University councils: Underfunding threatens Estonian democracy, security

Graduating students and loved ones at the University of Tartu (TÜ).
Graduating students and loved ones at the University of Tartu (TÜ). Source: Andres Tennus/University of Tartu

Members of the councils of Estonia's public universities issued a joint statement this week stressing the need and expectation for decision-makers to come up with a long-term plan for ensuring the sustainability of Estonian-language higher education.

"A state without higher education in their native language is not an independent state; an independent state without quality education will not last," the signees said in the statement according to a press release.

The statement aims to draw attention to the need to find a long-term solution to the ongoing issue of underfunding in higher education, highlighting the outdated system of student loans and study allowances, the issue of the competitiveness of university teaching staff salaries as well as the need for more private funding in higher education.

The undersigned propose increasing public investment in higher education to 1.5 percent of GDP to increase both the rate of study allowances and the number of students receiving allowances, ensure fair pay for teaching staff as well as create opportunities and incentives for businesses and individuals to invest in higher education.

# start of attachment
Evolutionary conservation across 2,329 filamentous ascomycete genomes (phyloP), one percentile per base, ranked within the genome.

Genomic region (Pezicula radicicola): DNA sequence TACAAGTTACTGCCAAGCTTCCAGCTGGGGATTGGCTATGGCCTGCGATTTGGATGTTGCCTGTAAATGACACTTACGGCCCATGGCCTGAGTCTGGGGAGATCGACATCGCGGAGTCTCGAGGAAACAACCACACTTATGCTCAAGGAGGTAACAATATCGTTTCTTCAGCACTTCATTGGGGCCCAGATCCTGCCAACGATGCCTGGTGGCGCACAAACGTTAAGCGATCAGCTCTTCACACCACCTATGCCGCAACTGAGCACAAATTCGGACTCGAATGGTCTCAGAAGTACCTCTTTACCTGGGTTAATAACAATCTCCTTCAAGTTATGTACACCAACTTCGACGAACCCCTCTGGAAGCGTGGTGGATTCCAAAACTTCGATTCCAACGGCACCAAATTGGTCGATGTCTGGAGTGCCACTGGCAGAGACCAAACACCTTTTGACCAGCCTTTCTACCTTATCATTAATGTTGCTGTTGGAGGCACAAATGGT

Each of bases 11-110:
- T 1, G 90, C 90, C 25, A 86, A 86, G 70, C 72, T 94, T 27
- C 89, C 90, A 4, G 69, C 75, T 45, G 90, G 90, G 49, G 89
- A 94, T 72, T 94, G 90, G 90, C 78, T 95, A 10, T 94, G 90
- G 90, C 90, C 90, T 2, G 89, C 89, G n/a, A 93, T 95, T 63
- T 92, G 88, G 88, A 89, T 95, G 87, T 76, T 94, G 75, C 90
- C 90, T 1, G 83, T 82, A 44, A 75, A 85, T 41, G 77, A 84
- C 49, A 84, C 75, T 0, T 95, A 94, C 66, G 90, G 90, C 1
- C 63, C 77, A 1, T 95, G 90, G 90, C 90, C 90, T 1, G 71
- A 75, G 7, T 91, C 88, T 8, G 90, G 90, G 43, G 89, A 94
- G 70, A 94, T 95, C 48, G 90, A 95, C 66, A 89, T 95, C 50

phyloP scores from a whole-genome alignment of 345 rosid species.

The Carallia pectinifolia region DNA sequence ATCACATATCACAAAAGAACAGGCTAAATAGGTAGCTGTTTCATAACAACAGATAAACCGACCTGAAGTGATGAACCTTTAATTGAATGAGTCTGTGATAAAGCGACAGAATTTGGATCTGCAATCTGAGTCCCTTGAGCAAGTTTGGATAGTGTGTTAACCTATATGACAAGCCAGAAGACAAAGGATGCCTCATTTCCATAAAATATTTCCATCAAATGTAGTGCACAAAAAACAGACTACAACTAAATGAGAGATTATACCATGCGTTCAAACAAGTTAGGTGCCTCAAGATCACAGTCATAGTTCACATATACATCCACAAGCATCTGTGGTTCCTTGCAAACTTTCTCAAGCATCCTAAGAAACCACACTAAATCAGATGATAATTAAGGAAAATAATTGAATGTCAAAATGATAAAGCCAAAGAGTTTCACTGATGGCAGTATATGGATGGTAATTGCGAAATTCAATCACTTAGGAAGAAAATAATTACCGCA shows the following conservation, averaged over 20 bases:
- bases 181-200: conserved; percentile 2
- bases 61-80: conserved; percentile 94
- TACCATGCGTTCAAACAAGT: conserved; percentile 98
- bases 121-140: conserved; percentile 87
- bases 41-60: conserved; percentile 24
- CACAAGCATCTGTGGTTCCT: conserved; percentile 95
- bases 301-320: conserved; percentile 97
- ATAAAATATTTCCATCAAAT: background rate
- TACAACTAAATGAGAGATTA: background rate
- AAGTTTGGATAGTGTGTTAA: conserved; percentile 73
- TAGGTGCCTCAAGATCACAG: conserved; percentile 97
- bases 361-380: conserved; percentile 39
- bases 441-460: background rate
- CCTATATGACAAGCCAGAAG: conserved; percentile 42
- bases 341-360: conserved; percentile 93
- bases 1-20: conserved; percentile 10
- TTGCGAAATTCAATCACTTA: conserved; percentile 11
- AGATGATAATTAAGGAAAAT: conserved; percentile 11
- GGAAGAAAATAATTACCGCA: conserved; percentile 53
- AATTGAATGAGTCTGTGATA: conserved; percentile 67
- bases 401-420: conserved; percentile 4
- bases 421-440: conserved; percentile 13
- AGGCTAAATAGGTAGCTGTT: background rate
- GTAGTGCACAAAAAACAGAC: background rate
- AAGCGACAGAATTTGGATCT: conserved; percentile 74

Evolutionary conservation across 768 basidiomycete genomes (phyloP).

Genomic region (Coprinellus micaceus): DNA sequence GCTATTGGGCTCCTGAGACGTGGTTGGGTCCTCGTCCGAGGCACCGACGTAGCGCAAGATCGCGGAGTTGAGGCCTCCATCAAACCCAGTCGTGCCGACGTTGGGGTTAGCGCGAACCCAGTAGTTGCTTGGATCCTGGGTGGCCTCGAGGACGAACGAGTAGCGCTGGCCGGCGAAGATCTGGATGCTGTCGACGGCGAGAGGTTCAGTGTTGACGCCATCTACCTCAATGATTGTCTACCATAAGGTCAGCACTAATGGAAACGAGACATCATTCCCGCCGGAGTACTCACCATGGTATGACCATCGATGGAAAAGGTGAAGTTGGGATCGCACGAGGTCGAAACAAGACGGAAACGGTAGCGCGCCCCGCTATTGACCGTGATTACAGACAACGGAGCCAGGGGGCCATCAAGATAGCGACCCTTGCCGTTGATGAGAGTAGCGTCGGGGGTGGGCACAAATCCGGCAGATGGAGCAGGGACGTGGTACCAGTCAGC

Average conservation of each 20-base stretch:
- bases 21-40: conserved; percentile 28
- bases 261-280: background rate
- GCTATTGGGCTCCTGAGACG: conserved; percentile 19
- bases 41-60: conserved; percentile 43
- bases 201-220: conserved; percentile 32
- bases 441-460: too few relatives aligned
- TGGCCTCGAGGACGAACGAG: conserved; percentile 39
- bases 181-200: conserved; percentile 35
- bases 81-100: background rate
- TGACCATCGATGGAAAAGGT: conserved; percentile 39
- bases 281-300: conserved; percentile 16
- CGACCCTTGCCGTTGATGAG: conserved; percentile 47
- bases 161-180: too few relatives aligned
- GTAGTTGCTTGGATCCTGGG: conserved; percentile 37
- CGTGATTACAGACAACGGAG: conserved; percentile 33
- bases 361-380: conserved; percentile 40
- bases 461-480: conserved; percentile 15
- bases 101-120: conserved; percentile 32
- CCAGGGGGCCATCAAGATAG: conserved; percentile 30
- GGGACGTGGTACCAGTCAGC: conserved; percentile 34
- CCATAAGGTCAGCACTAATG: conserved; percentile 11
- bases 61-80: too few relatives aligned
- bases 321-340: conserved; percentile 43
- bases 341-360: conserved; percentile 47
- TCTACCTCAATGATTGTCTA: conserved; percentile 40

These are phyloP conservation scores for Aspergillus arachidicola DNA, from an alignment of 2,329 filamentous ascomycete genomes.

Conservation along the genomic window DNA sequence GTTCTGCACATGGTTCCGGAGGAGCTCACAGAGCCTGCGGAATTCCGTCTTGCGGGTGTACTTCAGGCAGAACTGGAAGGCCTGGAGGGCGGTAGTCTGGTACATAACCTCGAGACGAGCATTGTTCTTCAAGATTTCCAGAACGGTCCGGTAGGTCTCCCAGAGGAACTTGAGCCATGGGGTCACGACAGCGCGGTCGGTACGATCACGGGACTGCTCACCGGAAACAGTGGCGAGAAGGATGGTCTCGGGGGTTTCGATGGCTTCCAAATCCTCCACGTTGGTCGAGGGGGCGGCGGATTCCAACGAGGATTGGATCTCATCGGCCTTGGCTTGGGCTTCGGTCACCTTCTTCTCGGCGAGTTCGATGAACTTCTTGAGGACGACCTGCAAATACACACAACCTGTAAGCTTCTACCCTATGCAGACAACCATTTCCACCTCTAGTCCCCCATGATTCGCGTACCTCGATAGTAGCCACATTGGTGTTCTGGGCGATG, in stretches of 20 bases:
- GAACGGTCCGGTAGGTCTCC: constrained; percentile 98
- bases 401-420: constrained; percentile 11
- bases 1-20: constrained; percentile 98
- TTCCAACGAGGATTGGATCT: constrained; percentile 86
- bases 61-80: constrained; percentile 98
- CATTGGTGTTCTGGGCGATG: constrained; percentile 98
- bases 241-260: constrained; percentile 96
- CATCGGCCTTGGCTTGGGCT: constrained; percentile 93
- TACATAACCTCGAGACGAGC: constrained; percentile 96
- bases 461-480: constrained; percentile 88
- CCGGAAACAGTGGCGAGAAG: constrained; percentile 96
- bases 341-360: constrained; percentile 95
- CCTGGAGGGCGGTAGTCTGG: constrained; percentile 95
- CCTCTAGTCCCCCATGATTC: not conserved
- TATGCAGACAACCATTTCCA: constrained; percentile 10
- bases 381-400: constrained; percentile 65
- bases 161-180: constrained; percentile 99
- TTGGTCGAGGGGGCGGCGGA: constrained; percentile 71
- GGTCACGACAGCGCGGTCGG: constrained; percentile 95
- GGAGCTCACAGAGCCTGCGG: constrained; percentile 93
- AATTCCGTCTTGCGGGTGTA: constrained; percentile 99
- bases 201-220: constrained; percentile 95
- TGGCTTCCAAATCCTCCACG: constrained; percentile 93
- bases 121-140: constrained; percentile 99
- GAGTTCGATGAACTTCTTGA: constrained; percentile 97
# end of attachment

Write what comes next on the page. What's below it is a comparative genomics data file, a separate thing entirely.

The joint statement was signed by 53 council members from six public universities in Estonia, including the Estonian Academy of Arts (EKA), the Estonian Academy of Music and Theater (EMTA), the Estonian University of Life Sciences (EMÜ), Tallinn University (TLÜ), Tallinn University of Technology (TalTech, TTÜ) and the University of Tartu (TÜ).

Click here to read university councils' joint statement in full.

University councils are respective universities' highest decision-making bodies, responsible for their development and budget as well as decisions regarding development priorities based on their respective long-term interests.

Council members include university representatives as well as representatives of the public and private sectors and foreign universities appointed by the Estonian Academy of Sciences (ETA) and the Ministry of Education and Research.


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Editor: Aili Vahtla

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